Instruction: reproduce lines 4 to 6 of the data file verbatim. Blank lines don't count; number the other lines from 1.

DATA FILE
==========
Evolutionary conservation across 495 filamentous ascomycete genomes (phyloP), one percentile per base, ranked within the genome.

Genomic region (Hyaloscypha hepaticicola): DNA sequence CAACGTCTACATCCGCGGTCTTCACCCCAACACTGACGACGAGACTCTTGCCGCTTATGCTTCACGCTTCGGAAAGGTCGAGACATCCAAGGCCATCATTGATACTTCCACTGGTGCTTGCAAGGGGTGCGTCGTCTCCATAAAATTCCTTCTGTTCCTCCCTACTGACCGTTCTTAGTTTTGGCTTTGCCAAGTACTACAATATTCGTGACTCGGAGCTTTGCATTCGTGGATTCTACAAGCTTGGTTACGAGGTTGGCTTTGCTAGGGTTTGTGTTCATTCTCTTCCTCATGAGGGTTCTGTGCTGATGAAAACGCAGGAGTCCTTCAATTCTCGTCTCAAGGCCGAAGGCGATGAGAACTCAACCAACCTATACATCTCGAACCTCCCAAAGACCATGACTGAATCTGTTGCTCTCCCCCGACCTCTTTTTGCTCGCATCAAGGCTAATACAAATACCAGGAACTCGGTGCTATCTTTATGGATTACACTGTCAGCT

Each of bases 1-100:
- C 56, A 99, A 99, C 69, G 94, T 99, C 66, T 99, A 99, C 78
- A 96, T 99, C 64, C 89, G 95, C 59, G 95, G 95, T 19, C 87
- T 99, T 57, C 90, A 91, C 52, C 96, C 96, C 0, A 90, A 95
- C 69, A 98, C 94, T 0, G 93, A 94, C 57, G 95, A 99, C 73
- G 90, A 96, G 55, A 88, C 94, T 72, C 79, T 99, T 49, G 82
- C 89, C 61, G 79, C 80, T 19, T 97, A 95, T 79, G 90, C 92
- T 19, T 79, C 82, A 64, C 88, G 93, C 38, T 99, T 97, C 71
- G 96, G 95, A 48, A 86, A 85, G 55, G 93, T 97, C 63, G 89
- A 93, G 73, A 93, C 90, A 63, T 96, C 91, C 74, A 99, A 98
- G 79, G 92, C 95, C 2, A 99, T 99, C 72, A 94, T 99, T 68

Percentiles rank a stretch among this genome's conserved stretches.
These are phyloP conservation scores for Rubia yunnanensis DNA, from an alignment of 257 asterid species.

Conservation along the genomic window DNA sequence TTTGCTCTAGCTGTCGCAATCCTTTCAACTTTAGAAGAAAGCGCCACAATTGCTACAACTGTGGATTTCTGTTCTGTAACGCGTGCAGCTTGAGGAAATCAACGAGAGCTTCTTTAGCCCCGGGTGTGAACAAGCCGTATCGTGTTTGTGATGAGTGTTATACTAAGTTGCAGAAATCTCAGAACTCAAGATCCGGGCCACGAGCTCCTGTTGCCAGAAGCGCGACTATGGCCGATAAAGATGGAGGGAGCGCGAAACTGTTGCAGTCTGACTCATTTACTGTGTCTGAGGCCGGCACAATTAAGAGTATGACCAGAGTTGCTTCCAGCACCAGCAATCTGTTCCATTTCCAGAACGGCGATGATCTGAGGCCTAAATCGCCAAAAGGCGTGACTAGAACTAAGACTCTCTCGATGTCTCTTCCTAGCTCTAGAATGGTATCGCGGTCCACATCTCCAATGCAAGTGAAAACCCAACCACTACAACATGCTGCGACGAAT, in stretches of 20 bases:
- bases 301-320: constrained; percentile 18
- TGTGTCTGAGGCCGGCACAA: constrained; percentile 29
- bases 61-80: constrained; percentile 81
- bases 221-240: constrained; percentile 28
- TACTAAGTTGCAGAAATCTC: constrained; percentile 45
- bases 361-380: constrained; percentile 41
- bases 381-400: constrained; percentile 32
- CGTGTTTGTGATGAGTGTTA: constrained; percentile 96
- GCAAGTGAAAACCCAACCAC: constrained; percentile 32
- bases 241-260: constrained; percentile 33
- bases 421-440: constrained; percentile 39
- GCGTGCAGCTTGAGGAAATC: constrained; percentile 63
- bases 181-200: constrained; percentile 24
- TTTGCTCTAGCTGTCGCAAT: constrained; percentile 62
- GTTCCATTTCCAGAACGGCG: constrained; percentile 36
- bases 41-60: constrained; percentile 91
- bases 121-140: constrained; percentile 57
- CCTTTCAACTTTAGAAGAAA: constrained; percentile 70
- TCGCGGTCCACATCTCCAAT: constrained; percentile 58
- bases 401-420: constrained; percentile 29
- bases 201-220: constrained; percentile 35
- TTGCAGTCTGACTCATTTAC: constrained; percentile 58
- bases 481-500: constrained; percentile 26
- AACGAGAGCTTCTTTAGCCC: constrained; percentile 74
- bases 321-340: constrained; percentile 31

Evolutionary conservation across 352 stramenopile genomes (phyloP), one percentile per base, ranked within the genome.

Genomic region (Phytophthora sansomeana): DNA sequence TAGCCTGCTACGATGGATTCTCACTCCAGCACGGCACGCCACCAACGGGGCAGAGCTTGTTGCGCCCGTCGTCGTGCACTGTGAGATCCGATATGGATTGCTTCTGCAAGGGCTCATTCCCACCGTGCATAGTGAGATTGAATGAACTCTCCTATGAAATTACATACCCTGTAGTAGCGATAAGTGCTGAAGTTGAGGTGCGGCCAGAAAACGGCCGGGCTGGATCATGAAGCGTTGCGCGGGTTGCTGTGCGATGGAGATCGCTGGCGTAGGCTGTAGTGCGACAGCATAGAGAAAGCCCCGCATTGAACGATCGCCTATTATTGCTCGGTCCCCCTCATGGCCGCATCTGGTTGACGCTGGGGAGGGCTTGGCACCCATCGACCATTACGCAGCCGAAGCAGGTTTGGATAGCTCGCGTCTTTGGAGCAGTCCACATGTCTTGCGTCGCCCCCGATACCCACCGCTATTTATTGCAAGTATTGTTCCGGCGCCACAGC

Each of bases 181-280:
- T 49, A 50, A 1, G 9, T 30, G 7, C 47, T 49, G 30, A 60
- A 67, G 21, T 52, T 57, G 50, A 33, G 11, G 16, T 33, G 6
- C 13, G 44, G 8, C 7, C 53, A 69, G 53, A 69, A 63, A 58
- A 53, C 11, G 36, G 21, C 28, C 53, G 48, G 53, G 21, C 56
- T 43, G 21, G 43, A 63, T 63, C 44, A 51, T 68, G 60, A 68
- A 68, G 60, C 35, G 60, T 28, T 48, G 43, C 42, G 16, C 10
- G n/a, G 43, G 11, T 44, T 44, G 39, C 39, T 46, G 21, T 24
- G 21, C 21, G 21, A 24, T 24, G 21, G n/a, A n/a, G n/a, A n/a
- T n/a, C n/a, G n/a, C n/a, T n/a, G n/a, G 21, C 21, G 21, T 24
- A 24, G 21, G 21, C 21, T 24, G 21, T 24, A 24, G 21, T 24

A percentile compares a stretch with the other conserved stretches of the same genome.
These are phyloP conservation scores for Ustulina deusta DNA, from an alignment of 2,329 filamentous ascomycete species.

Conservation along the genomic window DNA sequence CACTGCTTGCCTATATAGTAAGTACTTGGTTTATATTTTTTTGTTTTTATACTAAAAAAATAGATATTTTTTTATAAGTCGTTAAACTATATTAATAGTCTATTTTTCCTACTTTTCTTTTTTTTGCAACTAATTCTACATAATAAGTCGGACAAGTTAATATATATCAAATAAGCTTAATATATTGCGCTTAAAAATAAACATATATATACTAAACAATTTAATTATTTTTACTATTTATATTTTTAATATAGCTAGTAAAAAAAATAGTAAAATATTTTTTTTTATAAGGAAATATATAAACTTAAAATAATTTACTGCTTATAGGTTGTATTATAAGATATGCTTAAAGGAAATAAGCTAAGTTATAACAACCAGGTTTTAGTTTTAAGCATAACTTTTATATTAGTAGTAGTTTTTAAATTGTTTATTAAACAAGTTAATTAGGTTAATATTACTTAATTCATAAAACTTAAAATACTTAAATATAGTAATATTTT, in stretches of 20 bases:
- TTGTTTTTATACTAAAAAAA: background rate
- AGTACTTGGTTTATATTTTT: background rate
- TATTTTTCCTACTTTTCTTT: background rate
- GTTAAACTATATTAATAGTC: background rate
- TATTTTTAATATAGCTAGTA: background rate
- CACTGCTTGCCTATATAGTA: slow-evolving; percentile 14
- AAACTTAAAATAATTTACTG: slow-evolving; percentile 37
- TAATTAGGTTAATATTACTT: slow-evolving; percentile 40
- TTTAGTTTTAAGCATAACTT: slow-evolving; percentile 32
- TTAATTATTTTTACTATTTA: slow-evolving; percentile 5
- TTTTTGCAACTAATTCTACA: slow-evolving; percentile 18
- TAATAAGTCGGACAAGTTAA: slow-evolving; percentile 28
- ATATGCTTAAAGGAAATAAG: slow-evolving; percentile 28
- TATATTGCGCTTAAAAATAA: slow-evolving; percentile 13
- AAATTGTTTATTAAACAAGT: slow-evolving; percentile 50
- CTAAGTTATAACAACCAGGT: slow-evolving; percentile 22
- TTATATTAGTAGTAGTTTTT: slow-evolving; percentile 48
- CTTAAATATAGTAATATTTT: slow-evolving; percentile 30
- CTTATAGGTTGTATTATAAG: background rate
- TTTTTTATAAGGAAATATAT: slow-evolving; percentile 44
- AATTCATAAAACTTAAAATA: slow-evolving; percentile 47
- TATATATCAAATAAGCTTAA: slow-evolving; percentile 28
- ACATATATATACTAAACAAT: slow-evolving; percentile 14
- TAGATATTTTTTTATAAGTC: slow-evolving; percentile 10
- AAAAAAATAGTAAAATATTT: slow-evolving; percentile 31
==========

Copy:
- C 56, A 99, A 99, C 69, G 94, T 99, C 66, T 99, A 99, C 78
- A 96, T 99, C 64, C 89, G 95, C 59, G 95, G 95, T 19, C 87
- T 99, T 57, C 90, A 91, C 52, C 96, C 96, C 0, A 90, A 95